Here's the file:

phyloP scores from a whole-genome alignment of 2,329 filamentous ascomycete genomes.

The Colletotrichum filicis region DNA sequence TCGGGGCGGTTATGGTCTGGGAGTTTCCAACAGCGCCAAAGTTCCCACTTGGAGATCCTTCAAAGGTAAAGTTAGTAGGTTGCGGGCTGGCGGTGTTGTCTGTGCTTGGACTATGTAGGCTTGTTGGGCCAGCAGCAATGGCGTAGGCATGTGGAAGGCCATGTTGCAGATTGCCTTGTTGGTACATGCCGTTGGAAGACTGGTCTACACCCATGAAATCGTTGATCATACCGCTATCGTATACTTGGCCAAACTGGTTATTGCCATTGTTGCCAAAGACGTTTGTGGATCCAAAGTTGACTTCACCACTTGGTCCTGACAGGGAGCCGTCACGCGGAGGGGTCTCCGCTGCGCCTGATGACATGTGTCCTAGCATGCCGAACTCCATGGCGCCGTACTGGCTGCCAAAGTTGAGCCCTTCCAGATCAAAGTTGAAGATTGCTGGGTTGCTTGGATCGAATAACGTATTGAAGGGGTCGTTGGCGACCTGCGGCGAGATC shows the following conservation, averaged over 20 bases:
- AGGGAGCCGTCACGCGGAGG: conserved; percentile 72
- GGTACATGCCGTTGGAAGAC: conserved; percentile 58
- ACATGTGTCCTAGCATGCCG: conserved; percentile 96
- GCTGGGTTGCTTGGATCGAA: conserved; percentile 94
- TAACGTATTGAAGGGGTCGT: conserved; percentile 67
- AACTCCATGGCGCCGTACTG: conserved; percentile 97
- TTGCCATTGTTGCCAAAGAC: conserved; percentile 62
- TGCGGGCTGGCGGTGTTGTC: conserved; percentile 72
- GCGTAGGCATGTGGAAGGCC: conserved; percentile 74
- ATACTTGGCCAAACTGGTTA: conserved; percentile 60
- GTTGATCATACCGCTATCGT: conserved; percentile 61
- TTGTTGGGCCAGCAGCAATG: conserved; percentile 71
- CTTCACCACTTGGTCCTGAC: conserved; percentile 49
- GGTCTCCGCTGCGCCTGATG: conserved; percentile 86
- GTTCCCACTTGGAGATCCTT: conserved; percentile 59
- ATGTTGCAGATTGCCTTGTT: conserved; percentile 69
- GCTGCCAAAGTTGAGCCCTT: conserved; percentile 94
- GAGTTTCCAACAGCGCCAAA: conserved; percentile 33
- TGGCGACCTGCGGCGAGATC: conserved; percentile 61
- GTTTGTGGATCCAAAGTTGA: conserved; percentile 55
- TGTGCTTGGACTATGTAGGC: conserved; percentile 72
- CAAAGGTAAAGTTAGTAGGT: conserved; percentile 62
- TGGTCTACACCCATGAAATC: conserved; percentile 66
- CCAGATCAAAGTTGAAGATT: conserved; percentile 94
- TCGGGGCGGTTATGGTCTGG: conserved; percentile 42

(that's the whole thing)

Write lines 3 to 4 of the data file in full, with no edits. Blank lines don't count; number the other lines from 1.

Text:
- AGGGAGCCGTCACGCGGAGG: conserved; percentile 72
- GGTACATGCCGTTGGAAGAC: conserved; percentile 58